ISO 14090:2019 Adaptation to climate change — Principles, requirements and guidelines https://www.iso.org/standard/68507.html

Core principles for successfully implementing and upscaling Nature-based Solutions (2019) E. Cohen-Shacham, et al, Environmental Science and Policy 98, accessible from https://www.iucn.org/theme/ecosystem-management/our-work/iucn-global-standard-nature-based-solutions

Galore Creek Mining Case Study http://www.climateontario.ca/doc/reports/fbc_mining_case_study_galore_creek.pdf

Metrolinx Climate Adaptation Strategy (2018) Download PDF from http://www.metrolinx.com/en/aboutus/sustainability/default.aspx

In Module 3, we explore familiar territory for project managers, project planning, through the lens of climate change. As we have heard in Module 1 interviews, there is an abundance of resources on climate change. We will gain familiarity with these tools and exchange lessons learned in applying them.

Activities for this module will include:

3.1 Adding climate change considerations to a standard project management approach (Google doc)
3.2 Gaining familiarity with climate change tools
3.3 Participating in virtual swap meet of climate change tools (Padlet)
3.4 Preparing to discuss Smoky River case study planning issues
3.5 Participating in live Collaborate discussion


3.1 Climate change considerations in planning (readings and Google doc)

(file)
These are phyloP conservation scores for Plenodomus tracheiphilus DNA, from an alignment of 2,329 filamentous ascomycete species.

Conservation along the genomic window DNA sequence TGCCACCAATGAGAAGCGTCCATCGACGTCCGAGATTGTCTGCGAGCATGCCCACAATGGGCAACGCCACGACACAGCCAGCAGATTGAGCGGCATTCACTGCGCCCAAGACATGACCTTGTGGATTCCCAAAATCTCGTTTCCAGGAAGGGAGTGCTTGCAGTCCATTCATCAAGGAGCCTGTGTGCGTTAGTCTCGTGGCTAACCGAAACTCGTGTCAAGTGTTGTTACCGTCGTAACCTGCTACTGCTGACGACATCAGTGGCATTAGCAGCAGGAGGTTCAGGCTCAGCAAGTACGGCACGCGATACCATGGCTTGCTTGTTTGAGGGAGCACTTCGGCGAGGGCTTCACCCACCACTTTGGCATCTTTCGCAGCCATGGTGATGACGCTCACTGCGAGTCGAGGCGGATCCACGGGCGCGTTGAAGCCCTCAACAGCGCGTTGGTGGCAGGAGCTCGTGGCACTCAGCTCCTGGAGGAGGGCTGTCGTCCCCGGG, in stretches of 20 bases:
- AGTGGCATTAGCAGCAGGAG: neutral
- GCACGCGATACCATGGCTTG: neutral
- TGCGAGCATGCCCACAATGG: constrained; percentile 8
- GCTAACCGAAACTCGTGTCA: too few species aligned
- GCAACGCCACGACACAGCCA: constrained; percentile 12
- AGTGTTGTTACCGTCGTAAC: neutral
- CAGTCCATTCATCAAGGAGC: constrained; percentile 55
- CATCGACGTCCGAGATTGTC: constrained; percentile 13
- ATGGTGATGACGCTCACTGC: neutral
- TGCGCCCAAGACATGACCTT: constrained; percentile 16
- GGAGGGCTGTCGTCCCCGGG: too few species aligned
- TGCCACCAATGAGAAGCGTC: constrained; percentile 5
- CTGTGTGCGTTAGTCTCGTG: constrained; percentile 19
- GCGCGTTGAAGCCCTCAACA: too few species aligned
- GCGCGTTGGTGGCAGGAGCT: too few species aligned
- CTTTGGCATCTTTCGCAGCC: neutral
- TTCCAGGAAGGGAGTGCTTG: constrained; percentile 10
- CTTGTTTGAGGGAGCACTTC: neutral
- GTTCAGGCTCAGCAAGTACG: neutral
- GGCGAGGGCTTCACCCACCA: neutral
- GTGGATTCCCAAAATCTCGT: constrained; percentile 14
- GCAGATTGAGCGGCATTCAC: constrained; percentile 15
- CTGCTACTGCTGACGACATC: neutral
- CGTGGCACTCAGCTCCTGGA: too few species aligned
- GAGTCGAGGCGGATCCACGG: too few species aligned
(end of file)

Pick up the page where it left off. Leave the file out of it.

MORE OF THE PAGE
The project management approaches and frameworks you use now continue to be relevant in a time of climate change, but we may need to approach them with a new perspective and understanding of climate risks and key stakeholders.

In this section we will take a traditional project management framework and consider how climate change considerations can inform it. We will build this collaboratively through a Google doc. See below.

Let’s start by reading or scanning the following:

Activity

Contribute to a collaborative document (i.e Google Doc) to show where and how climate change considerations might show up in the HBR approach.

<Note to instructor: Create a collaborative doc with the following>

Project Management Stage
How could you consider climate change at this stage?
Planning
Determine the real problem to solve
Identify stakeholders
Define project objectives
Determine scope, resource and major tasks
Prepare for trade-offs
Build Up
Assemble your team
Plan assignments
Create the schedule
Hold kickoff meeting
Develop budget
Implementation
Monitor and control process and budget
Report progress
Hold weekly meetings
Manage problems
Closeout
Evaluate project performance
Close out project
Debrief with team

 

3.2 Climate change tools for project management in the planning stage

To effectively integrate climate change into your project planning you may need the following kinds of “tools” (term used loosely):

  • Climate change information and education – general or specific science-based knowledge about how climate change works and what kinds of impacts we can expect